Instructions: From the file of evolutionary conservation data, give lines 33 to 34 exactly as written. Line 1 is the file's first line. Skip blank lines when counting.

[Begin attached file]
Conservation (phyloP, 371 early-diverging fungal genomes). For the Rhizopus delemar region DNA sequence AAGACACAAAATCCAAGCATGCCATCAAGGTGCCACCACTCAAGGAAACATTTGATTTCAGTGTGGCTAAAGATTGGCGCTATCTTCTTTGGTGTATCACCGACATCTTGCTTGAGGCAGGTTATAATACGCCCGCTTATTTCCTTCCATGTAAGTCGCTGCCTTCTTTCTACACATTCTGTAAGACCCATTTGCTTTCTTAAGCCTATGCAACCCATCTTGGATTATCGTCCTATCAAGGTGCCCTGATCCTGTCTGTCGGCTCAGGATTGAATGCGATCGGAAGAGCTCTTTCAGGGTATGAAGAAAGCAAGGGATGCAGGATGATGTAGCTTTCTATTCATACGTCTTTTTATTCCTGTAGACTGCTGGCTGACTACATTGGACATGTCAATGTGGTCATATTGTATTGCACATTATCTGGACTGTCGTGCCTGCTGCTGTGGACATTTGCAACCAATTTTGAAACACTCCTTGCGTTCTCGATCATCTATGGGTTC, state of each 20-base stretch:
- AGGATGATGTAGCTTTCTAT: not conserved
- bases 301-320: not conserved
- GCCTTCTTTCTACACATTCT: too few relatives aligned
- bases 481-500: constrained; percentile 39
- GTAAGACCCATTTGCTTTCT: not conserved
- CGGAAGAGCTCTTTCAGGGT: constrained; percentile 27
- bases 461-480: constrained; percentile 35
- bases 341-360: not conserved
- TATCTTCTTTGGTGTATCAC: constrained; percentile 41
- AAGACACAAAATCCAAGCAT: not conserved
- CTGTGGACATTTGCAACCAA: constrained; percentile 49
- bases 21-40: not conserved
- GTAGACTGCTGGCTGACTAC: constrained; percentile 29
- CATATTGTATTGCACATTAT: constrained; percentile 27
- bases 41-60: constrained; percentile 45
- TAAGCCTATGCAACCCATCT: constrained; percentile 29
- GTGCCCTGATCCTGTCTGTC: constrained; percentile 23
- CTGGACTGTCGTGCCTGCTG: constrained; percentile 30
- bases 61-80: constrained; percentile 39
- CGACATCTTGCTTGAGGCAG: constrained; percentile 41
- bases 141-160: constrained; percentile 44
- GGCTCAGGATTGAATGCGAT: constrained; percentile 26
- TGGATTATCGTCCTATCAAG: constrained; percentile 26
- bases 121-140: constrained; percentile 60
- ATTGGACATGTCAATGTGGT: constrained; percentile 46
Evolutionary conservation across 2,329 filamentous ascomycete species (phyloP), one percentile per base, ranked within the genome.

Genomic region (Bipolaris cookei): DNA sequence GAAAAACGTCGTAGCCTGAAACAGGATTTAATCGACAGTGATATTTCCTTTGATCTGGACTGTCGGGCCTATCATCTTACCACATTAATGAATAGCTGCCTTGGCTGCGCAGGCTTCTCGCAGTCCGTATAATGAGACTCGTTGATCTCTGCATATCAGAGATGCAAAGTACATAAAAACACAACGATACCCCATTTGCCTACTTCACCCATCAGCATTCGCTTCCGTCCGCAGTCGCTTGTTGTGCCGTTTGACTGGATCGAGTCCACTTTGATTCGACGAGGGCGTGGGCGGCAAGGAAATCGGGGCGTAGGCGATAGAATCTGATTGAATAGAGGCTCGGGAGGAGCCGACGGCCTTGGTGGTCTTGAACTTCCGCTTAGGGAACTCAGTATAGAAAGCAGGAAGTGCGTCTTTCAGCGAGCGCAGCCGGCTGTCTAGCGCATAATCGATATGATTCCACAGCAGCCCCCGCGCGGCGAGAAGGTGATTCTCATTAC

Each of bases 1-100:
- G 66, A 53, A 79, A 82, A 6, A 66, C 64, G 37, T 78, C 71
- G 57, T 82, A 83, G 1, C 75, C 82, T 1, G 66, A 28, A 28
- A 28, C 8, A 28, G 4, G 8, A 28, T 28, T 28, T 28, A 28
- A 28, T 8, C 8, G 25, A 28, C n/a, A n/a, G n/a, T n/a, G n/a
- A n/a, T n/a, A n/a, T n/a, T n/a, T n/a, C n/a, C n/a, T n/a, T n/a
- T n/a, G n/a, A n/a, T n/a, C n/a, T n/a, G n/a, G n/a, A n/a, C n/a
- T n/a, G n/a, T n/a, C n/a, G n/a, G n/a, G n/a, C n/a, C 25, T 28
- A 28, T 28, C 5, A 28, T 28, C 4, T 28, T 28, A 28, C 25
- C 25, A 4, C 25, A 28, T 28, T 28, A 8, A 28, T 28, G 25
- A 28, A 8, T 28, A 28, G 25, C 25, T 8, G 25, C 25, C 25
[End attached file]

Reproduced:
- A 28, T 8, C 8, G 25, A 28, C n/a, A n/a, G n/a, T n/a, G n/a
- A n/a, T n/a, A n/a, T n/a, T n/a, T n/a, C n/a, C n/a, T n/a, T n/a